Americans on this Fourth reflect on a year marked by an extremely divisive Presidential campaign and election. For some Americans, this election symbolizes a brave new ordering of American obligations and plain speaking, which outrages others. All of us – from whichever party we belong – are thanking God for democracy…or for democratic checks and balances! All Americans, no matter what their politics, believe fervently in that democracy, and believe it makes us more prosperous and stronger (even though it sometimes appears that it is dividing us).
What does the change of government in Washington mean for Malawi, herself a beacon of freedom for the rest of Africa? The United States believes in Malawi’s success, and we are investing to help make it a reality. But I think all of us are going to have to try harder to make the case for why that matters to America. A democracy this great should produce a great economy, with opportunities for Malawians and Americans too, but Malawi’s vibrant democracy hasn’t yet achieved the prosperity it deserves – because, I think, Malawians in their own minds haven’t completely answered some very tough questions. Questions like:
- Will Malawi be a country where the ruling party conflates itself with the State, where thoughtful opposition is regarded as a lack of patriotism, and where opposition parties stand on the sidelines rooting for failure so that they can take their turn? Or, will it remain an example for the rest of Africa, known for peaceful elections and transitions and for having a professional military that upholds the constitutional order?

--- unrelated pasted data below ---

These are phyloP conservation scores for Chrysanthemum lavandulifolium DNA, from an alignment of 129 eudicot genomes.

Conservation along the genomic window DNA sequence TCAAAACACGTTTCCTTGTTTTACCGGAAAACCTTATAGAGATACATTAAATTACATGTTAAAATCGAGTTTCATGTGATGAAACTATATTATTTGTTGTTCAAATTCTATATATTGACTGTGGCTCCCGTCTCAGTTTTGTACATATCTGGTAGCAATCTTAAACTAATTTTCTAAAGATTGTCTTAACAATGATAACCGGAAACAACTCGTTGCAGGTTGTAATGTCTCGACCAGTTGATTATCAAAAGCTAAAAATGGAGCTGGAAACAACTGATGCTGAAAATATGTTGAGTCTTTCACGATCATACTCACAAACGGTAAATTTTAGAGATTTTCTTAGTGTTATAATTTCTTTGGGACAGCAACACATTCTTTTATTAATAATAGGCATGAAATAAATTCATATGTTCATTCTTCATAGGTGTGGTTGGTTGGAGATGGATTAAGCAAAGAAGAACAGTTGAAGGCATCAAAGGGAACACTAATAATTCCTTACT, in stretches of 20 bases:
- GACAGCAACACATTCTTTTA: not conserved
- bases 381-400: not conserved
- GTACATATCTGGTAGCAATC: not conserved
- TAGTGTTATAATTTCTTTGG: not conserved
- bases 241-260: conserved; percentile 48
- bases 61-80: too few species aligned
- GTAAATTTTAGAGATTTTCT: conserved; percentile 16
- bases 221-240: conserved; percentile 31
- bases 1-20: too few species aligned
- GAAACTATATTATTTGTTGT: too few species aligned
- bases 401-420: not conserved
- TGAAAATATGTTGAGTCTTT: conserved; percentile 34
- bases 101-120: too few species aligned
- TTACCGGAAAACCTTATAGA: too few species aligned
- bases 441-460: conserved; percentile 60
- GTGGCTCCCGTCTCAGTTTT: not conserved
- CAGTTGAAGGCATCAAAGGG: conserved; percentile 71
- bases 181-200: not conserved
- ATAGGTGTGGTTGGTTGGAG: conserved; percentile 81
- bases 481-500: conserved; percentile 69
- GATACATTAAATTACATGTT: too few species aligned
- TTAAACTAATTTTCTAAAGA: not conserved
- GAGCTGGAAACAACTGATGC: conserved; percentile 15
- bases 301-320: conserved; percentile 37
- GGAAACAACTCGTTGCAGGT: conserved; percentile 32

- Will Malawi remain stuck in a cycle of food insecurity, clinging to an overwhelming dependence on a single crop? Or, will it be lauded for transforming its agricultural sector by implementing its New Alliance commitments, making ADMARC and export controls transparent and predictable, and making it easier for Malawian farmers to buy and sell improved seeds?
- Will Malawi be a country known for chasing allowances rather than results, for Cashgate and similar, continuing corruption that empties coffers and deprives citizens of essential medicines and services? Or, will it be known for taking bold, sustained action to bring those responsible for corruption and malfeasance to justice and for improving accountability government-wide?
As I thought about it today, I remember saying on the Fourth in 2015 that I hoped to be able to say “I lived in Malawi when inflation was reined in and agricultural production and exports soared.” I’m still hopeful that that’s what I’ll leave Malawi saying. For this to be a transformational period in Malawi’s history, it’s critical now that agricultural and Public Sector reforms are fully implemented; that budgetary discipline and financial oversight at both the national and district level continue and deepen; that the Anti-Corruption Bureau’s new momentum continues and quickens and a new era of accountability begins. If it doesn’t, if we answer “yes” to the first questions in that series rather than the second, Malawi will keep reeling from crises and we’ll be talking about emergency responses when we should be working on development and celebrating record breaking exports.
I am committed with my mission here to help you achieve the critical reforms you’ve begun; to spur growth in agriculture and manufacturing and power. And I believe we’ll all be able to say, “I lived in Malawi when it turned a critical corner.”
So please join me in raising a glass to His Excellency the President of the Republic of Malawi Professor Arthur Peter Mutharika, to the U.S.-Malawi partnership, and to the prosperous future of all Malawians.